Member of Federal Monitoring Team Put Onus on Local Lawyer to Reproduce Data, Protect Complainants
by Carolyn Bick
The Emerald’s Watchdragon reporting seeks to increase accountability within our city’s institutions through in-depth investigative journalism.
The Emerald has learned that the Community Police Commission has apparently either lost or destroyed survey data pointing to allegations of sexual abuse by Seattle Police Department (SPD) officers.
After learning that the data regarding sexual abuse allegations was no longer in the possession of the specific survey outreach team mentioned in the first article regarding this matter, the Emerald filed a public disclosure request with the Community Police Commission (CPC) on March 21. The CPC was in charge of collecting different group surveys and their data in 2013, an effort that culminated in the 2014 Community Outreach Report. However, as discussed in the original article on the matter, the People’s Harm Reduction Alliance (PHRA) group was the only group to specifically collect data about sexual abuse allegations. The Emerald specifically asked the CPC for this group’s data and communications from that time.
After several months, Emily Trbovich, an administrative staff analyst for the City of Seattle, told the Emerald on May 20 that “[a] comprehensive search of my department resulted in no responsive documents. After reviewing the archives boxes from CPC’s past, there was no mention of the 2014 Community Outreach Report or the Peoples’ Harm Reduction Alliance (PHRA) team. The [sic] considers your request closed.”
The Emerald followed up on May 21 to ask what happened to the records and ask if they were either lost or destroyed, since they were literally the only copies the team had. Trbovich responded on May 22 to say that she was out of the office but that “I will follow-up with you as soon as I get back from leave. I will also reach out to the Public Disclosure Request Team to see if there are any other places physical records could be. When I requested records from archives for 2013-2015 from the CPC I was given four boxes which I looked through. As I mentioned, there was no reference of the PHRA or the 2014 Community Outreach Report.”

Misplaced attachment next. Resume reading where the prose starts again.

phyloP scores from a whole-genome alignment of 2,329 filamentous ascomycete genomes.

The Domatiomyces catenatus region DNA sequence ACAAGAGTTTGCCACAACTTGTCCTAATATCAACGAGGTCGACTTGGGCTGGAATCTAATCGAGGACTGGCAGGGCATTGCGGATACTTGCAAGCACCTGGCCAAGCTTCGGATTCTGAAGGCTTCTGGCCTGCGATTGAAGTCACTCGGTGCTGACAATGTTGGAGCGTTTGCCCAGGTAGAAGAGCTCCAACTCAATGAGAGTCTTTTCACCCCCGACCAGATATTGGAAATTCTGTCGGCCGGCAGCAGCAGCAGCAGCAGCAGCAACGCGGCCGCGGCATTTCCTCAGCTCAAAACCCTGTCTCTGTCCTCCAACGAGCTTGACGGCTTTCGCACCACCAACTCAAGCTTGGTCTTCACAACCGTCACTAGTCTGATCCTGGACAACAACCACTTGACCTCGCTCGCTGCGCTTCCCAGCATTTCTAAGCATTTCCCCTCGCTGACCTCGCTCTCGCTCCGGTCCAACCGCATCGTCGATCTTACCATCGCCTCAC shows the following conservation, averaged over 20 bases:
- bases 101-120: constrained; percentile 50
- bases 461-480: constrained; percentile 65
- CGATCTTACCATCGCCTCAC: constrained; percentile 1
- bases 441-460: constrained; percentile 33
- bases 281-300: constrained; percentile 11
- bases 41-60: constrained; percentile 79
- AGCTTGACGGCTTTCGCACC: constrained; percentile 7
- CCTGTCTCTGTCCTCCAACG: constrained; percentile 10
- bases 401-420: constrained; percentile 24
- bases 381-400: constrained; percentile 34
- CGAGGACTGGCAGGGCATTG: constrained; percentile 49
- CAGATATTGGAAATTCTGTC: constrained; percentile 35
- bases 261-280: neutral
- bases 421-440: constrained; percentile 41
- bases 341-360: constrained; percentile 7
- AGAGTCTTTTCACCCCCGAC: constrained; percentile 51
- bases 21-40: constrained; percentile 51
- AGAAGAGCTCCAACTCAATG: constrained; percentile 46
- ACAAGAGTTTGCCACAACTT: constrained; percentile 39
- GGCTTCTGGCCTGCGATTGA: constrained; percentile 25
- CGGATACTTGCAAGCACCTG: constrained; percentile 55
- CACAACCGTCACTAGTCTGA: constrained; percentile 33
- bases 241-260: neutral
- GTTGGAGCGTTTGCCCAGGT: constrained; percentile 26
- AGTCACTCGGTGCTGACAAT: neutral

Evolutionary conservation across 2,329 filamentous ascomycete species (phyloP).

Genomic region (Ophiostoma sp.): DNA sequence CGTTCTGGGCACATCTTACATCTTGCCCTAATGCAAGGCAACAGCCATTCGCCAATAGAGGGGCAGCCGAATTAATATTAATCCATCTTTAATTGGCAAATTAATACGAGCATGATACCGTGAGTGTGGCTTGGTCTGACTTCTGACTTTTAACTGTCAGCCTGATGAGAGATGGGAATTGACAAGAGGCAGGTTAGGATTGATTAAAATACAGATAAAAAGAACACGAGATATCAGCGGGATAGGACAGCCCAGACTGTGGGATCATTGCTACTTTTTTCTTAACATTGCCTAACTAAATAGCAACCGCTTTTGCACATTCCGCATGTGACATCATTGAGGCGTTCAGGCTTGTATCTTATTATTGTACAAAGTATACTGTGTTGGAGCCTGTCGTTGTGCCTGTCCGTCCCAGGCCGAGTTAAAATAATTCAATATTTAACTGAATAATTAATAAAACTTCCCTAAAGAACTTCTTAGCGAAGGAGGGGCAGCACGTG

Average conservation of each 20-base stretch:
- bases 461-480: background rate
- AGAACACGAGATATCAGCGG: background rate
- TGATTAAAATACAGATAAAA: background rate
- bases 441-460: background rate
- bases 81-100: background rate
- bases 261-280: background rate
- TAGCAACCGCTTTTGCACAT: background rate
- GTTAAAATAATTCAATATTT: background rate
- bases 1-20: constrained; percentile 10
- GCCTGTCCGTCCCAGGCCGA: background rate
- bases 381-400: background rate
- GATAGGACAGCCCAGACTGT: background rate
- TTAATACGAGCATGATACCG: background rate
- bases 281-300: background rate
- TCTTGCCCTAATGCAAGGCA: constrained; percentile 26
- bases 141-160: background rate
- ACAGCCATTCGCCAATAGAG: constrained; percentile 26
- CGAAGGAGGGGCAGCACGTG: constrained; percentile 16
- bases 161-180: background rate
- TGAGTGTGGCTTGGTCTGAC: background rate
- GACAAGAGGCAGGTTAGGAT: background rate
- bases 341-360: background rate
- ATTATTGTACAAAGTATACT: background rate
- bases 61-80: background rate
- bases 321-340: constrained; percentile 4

The Emerald asked Trbovich on May 23 why she did not escalate the matter, as it would appear to be a serious one, given the scope of the documentation that had gone missing. Trbovich responded on June 2 to say that she had “escalated the issue with the CPC Executive Director and the City’s Public Disclosure Program Manager.
“The CPC conducted a thorough search, consisting of the following:
- Searching through current and former staff email correspondences
- Asking staff to search through their records
- Reviewing records in shared file drives and Sharepoints
- Working with the City Records Manager to access and searched [sic] physical records”
Trbovich also said that the records the Emerald had “requested are over 8 years old and may have undergone the attached record retention scheduled for the office. Thank you for sharing your concern with us.”
The records retention schedule does not appear to clearly indicate where those survey results would fall, but two items note that records in those categories are retained for a limited period of time and that they are “potentially archival.”
The Emerald asked on June 2 what the “potentially archival” designation means and whether this meant that the CPC did not retain a copy of its own inaugural survey and data — data that, according to the report, came from more than 3,000 surveys — save for the online link. It also asked what company the City used to create the final survey document, since, presumably, that company may retain those records. Despite the Emerald following up multiple times throughout June and July, Trbovich did not respond to either of those questions before publication.
It should also be noted that the CPC supposedly collected this data to get community opinion regarding CPC draft policy recommendations “related to bias-free policing, stops and detentions, use of force, and in-car video recordings,” prior to the CPC making said recommendations. The survey claims that “[t]his feedback was included in the CPC report on its policy recommendations issued November 15, 2013,” but this does not appear to be true.